Opaleye, Girella nigricans
The Opaleye, Girella nigricans, whose common Spanish name is chopa verde, is a species in the family Kyphosidae, the Sea Chubs, known as chopas in Mexico. Globally, there are eighteen species in the genus Girella, of which two are found in Mexican waters, both in the Pacific.
The Opaleyes have elongated oval compressed bodies that have a depth that is 38 – 42% of standard length. They are olive-green to gray-green with two pale spots on their upper back below the mid-dorsal fin that are absent in mature adults. Most have a white bar across their snout between the eyes. They have bright blue-green eyes for which they are named. Their coloring transitions to a uniform dark brown upon death. They have a short blunt head and a small mouth with thick lips opening at the front. They have small incisiform teeth set horizontally in the mouth with flattened three-pointed tips and a curved hockey-stick shape. Their anal fin has three spines and ten to thirteen rays, their caudal fin is concave, their dorsal fin is continuous with twelve to fourteen spines folding down into a scaly grove and twelve to fifteen rays, and their pectoral and pelvic fins are relatively short. With the exception of the caudal fin, all their fins are blunt to rounded. Their body is covered with small, thick, and rough scales.
The Opaleyes are found in large schools, normally demersal, within rocky areas with an abundance of algae growth at depths up to 105 feet; they will occasionally enter estuaries. Juveniles are pelagic and found near the surface often within floating debris. They reach a maximum length of 66 cm (26 inches). They are an eurythermal species being able to tolerate water temperatures as low as 46oF and as high as 95oF. They are diurnal omnivores grazing on algae and preying on invertebrates. They are found along the entire west coast of Baja, with isolated populations found throughout the Sea of Cortez, and are absent south of Mazatlán along the west coast of the mainland.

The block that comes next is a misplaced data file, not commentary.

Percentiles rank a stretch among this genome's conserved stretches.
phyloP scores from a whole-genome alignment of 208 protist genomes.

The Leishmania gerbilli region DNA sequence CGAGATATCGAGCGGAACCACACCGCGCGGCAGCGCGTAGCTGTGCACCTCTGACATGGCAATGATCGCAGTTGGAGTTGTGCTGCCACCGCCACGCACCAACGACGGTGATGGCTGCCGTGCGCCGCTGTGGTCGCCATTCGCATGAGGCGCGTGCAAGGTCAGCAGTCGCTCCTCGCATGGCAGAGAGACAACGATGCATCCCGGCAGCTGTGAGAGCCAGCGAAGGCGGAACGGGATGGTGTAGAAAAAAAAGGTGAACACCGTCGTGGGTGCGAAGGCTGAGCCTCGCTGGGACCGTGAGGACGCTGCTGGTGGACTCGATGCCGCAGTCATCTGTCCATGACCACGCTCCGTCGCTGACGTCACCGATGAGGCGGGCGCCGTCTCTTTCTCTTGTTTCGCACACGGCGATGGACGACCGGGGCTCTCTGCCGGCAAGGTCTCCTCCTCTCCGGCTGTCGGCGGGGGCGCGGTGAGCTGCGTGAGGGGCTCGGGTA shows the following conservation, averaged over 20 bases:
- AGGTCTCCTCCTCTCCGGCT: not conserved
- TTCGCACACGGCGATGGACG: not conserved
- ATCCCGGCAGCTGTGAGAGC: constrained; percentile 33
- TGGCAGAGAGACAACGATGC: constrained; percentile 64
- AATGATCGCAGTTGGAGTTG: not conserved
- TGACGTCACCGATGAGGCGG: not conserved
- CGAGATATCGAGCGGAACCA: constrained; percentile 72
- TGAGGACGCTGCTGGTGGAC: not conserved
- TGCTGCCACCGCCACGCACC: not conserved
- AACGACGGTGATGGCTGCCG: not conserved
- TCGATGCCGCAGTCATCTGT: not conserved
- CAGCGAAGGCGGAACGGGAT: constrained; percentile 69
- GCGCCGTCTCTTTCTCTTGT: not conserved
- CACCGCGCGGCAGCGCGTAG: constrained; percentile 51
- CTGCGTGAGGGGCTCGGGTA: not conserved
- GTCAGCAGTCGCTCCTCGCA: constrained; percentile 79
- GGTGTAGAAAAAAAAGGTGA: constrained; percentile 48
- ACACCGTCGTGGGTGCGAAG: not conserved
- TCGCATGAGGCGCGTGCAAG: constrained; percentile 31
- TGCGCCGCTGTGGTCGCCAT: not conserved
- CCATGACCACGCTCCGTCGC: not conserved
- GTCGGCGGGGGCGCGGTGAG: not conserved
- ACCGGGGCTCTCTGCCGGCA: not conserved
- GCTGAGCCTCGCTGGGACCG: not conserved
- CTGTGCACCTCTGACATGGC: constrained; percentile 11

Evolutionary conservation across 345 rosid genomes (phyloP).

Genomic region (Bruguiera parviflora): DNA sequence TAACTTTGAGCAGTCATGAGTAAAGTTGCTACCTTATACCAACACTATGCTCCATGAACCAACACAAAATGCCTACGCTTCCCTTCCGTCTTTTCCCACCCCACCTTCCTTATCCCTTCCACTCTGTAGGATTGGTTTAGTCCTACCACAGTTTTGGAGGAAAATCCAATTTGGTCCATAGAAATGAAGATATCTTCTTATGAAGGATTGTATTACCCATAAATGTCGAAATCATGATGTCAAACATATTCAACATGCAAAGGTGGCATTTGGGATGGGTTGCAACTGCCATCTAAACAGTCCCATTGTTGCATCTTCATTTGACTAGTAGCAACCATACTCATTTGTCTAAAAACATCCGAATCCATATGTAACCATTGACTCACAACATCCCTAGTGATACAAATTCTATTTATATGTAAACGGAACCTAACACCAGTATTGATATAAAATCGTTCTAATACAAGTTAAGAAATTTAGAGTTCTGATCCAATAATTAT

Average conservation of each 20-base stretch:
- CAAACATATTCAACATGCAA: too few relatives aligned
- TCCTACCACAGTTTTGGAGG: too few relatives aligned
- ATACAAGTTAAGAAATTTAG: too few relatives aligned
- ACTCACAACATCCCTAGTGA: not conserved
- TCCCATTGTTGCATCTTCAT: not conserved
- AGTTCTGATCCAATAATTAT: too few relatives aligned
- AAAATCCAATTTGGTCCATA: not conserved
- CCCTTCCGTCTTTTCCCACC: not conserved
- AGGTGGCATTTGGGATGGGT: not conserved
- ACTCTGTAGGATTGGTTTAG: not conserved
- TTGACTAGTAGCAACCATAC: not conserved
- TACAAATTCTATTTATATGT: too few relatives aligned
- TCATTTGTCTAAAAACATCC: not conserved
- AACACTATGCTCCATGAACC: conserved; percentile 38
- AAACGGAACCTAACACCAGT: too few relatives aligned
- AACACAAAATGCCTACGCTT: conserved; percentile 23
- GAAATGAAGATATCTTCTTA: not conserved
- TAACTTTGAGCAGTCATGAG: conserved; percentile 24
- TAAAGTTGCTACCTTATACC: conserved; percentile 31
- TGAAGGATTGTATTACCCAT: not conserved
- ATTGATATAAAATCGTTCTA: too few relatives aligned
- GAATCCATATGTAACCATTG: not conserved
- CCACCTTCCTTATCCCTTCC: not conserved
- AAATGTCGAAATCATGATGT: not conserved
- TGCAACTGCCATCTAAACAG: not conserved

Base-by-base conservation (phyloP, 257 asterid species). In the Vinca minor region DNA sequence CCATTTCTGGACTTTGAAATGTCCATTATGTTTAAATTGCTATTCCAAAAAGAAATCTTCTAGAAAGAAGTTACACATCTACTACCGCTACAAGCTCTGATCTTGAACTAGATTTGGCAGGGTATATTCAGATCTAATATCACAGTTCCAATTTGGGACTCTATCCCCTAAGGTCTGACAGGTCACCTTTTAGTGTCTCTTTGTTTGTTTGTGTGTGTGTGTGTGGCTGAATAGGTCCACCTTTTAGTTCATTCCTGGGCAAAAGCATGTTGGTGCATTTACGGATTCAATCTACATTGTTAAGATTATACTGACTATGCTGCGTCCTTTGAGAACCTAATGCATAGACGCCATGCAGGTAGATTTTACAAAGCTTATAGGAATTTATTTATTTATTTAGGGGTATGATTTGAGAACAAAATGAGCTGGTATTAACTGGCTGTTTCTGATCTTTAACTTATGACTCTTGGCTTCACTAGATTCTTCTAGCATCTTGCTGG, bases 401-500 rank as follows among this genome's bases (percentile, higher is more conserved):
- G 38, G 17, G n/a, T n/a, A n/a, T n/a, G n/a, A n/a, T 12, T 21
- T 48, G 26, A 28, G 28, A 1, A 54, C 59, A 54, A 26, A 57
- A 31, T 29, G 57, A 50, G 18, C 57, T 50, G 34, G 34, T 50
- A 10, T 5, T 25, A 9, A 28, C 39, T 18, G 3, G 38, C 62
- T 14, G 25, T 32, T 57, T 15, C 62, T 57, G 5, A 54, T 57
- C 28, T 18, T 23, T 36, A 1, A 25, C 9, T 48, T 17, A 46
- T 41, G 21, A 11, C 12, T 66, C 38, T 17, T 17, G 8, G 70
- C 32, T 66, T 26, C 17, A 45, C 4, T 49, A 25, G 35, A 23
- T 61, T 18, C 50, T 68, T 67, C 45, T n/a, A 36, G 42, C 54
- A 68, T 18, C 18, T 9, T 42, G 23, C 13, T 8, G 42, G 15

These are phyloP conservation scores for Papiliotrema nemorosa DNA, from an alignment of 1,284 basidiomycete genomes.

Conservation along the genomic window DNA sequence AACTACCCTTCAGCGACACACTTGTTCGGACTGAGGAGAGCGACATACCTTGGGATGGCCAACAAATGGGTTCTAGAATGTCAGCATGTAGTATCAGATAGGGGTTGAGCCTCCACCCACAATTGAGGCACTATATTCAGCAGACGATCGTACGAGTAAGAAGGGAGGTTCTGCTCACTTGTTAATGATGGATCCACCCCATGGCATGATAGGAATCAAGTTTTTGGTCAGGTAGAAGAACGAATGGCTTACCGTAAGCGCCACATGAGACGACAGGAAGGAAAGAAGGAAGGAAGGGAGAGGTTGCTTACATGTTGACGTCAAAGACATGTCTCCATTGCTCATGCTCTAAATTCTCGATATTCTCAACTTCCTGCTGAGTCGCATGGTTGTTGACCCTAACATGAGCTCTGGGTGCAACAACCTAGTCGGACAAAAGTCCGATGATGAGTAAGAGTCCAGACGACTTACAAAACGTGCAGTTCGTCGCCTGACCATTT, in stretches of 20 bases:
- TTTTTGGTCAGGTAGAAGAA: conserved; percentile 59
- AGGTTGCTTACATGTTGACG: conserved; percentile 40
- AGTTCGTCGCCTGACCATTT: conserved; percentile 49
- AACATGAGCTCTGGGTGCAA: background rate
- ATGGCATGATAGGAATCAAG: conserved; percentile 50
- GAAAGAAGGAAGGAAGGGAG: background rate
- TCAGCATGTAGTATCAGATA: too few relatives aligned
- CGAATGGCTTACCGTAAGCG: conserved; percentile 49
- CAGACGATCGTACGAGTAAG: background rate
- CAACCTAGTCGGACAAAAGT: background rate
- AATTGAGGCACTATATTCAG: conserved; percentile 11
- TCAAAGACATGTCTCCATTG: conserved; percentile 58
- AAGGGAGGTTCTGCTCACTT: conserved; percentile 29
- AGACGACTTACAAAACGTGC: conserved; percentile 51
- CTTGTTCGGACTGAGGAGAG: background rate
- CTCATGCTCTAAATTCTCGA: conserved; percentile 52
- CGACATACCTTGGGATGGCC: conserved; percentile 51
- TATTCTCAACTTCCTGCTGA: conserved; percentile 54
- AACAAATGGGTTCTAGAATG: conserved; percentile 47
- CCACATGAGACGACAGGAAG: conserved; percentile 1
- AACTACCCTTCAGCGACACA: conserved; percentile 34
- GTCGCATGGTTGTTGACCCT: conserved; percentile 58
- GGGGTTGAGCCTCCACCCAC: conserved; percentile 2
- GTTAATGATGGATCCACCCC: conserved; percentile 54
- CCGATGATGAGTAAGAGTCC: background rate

The Opaleye is most likely confused with the California Halfmoon, Medialuna californiensis (black blotch at top of gill cover), the Gulf Opaleye, Girella simplicidens (pointed anal and dorsal fins; three to four white spots; bright blue eyes), and the Zebraperch, Hermosilla azurea (eight faint bars on sides; black spot at pectoral fin base).
The Opaleyes are considered marginal table fare and only retained by subsistence fishermen.